It's fitting that the greatest match of Andy Roddick's career ended with another player lifting a championship trophy. Like many other athletes through the ages, Roddick's fate always seems to be the bridesmaid to the greatest players of his generation. That makes it difficult to accurately gauge how great his career has been.
Right now, Roddick's label is that he can't win the big one, his 2003 U.S. Open title notwithstanding. It doesn't much matter that Roddick has probably been more consistently excellent than any players other than Roger Federer and Rafael Nadal over the course of the decade, nor does it matter that those are two of the greatest players in the history of the sport. Sports can be cruel that way, because winning championships, regardless of competition, is ultimately how greatness is bestowed upon athletes.
Roddick has a couple of aces in the hole, though. One is that he's only 26, and seems to have overcome the mental meltdowns that marked many of his earlier defeats. After Federer's comeback to win the second and third sets on Sunday, Roddick rallied. In the past he's folded in similar situations, which is a sign that increasing maturity may be pointing him toward future titles.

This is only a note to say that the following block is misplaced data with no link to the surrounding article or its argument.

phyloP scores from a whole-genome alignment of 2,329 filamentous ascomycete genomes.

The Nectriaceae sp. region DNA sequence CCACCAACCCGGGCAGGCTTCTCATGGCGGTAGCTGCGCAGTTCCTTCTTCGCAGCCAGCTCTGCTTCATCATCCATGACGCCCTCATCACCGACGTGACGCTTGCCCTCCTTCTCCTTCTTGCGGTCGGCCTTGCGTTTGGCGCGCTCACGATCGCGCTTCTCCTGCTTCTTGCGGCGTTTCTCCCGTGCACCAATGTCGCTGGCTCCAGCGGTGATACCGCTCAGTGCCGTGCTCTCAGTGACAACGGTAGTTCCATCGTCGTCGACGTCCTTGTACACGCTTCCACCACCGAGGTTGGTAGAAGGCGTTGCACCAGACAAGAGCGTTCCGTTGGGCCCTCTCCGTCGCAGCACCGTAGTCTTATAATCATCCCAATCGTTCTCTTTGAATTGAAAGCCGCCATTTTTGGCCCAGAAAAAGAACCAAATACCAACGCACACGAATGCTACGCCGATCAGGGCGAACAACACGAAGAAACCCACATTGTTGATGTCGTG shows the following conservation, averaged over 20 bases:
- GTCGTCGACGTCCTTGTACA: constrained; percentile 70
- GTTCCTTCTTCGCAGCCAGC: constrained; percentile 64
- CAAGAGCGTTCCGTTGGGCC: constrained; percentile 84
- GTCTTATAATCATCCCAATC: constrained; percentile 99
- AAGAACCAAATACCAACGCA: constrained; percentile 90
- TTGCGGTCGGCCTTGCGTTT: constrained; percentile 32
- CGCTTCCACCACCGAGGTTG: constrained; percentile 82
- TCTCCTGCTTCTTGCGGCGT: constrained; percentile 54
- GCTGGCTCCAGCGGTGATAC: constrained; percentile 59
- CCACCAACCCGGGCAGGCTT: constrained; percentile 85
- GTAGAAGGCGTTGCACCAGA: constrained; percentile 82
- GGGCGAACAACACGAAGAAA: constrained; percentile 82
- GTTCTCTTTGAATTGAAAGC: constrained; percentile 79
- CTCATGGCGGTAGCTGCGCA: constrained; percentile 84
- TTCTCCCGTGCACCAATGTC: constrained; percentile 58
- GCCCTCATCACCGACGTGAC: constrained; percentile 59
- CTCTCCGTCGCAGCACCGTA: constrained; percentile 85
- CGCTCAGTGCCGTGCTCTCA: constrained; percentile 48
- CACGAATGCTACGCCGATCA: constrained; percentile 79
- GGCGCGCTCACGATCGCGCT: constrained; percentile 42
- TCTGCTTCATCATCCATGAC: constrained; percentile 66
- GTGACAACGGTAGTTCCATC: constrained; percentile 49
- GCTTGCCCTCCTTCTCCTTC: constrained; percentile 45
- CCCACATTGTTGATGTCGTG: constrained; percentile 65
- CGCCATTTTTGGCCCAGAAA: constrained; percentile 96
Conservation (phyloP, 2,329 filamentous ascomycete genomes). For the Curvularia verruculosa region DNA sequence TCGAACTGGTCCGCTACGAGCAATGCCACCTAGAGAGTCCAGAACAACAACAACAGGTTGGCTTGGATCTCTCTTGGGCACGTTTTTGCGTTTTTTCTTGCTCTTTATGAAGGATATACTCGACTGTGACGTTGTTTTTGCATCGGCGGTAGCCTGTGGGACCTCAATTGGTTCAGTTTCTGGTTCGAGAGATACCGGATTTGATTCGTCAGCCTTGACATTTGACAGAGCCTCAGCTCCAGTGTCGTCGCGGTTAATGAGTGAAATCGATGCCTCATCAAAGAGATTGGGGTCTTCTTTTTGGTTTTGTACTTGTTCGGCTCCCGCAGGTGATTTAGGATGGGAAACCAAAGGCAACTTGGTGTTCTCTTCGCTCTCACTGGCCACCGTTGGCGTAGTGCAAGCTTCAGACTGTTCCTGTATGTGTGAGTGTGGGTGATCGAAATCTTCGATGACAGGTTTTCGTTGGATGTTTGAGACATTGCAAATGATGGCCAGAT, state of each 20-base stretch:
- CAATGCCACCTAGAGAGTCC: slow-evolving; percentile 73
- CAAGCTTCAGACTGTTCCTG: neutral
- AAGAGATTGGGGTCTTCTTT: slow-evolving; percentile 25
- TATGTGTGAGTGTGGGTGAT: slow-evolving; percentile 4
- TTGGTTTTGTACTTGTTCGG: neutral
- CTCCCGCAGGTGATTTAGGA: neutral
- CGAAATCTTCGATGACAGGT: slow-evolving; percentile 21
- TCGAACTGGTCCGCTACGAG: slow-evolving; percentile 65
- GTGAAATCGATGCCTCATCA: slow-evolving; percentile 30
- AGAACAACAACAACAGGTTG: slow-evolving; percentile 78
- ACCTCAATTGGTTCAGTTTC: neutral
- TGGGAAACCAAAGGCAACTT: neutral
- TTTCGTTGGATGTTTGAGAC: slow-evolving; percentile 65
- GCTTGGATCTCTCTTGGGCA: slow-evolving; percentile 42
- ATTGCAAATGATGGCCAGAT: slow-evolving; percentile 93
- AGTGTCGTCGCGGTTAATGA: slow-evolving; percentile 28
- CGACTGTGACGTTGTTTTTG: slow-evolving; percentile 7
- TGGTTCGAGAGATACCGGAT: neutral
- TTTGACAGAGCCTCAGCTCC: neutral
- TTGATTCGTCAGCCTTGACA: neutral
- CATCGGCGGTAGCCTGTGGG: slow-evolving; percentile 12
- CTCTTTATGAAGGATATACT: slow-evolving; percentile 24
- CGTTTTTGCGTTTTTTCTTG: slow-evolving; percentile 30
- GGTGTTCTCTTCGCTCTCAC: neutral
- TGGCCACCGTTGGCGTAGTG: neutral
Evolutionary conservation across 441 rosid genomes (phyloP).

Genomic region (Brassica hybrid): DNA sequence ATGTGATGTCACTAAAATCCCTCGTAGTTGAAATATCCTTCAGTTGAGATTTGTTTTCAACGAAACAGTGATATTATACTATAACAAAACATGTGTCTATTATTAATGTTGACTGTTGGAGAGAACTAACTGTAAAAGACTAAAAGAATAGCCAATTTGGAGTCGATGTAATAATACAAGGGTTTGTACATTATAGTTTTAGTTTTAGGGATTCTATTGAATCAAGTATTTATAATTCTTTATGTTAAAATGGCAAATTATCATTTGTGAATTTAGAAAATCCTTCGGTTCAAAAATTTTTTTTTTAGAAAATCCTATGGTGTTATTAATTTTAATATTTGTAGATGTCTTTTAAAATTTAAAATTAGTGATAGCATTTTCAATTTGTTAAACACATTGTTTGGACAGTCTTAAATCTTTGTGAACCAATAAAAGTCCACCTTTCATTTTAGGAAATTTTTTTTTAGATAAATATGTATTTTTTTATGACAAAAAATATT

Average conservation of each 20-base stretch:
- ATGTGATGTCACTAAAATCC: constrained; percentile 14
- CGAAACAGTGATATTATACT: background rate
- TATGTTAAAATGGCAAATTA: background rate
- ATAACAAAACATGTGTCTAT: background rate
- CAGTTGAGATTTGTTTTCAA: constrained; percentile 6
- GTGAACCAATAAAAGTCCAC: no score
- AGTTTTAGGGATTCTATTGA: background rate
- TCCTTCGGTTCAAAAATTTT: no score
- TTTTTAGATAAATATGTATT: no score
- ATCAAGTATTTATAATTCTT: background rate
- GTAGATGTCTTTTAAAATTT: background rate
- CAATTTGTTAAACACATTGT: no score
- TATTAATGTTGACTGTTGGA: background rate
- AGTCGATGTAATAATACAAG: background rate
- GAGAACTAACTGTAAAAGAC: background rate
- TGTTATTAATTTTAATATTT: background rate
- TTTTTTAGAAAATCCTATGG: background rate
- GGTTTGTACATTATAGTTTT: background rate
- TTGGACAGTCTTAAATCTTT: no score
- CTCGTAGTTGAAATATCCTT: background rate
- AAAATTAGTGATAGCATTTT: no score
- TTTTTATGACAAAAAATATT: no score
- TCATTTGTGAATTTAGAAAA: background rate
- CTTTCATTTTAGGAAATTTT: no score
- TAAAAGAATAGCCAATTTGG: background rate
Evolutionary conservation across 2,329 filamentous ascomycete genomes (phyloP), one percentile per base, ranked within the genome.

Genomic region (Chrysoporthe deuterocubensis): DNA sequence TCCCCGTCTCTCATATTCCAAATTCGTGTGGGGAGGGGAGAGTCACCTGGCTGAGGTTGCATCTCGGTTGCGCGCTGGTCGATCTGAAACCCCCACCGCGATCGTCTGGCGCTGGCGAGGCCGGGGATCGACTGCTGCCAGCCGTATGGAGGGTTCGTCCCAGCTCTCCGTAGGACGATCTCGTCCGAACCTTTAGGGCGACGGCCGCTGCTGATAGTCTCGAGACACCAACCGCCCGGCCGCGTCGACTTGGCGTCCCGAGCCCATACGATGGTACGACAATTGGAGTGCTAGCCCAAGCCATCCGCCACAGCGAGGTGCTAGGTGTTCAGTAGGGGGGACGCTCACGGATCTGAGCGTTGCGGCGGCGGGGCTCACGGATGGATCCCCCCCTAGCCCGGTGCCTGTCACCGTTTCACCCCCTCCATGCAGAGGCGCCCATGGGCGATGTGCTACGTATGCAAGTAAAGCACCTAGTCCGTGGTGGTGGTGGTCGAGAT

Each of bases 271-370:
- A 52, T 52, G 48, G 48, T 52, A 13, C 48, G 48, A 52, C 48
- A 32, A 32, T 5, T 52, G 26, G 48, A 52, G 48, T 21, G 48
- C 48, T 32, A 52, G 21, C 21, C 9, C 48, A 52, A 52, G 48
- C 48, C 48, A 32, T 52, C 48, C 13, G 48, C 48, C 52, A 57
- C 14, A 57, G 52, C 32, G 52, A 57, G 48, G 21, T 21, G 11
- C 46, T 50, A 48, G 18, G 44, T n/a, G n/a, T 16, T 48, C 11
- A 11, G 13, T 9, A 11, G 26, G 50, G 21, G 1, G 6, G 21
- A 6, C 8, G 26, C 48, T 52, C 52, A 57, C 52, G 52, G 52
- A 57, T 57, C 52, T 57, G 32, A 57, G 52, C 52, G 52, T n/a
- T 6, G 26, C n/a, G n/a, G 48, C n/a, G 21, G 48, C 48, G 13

The other thing he's got going for him is a quick wit that makes him stand out from the dour Federer. It doesn't hurt that he's the best American player, obviously, but his affable modesty and good humor in the face of defeat will always have a segment of the audience rooting for him to break through the glass ceiling. It's also served to keep him from suffering too much criticism for always falling short in the biggest moments of his career.
He's similar to Charles Barkley in that way. It's never easy to compare players from individual and team sports, but there are parallels between the two of them. Barkley was unlucky to enter the NBA at a time when titles went to Larry Bird, Magic Johnson, Michael Jordan and Hakeem Olajuwon, but his own luster wasn't much diminished because he had a personality that kept people from writing him off as a player who would never get a ring.
It's an imperfect comparison, especially when you factor in things like Barkley spitting on fans, but it isn't hard to see Barkley and Roddick as players who would have long ago run out of room on their mantles if they'd been born under a different sign. It's also easy to see the way their personalities have kept them from being defined by their failures to win titles. Compare that to Patrick Ewing, Sergio Garcia and Alex Rodriguez, to name three other players whose laudable talents couldn't and haven't kept them from being viewed in a less gracious manner.
Roddick, like most athletes, would likely chafe at being called a lovable loser, but it's than the adjective-less alternative. And it will make victory all the sweeter when and if it finally comes his way.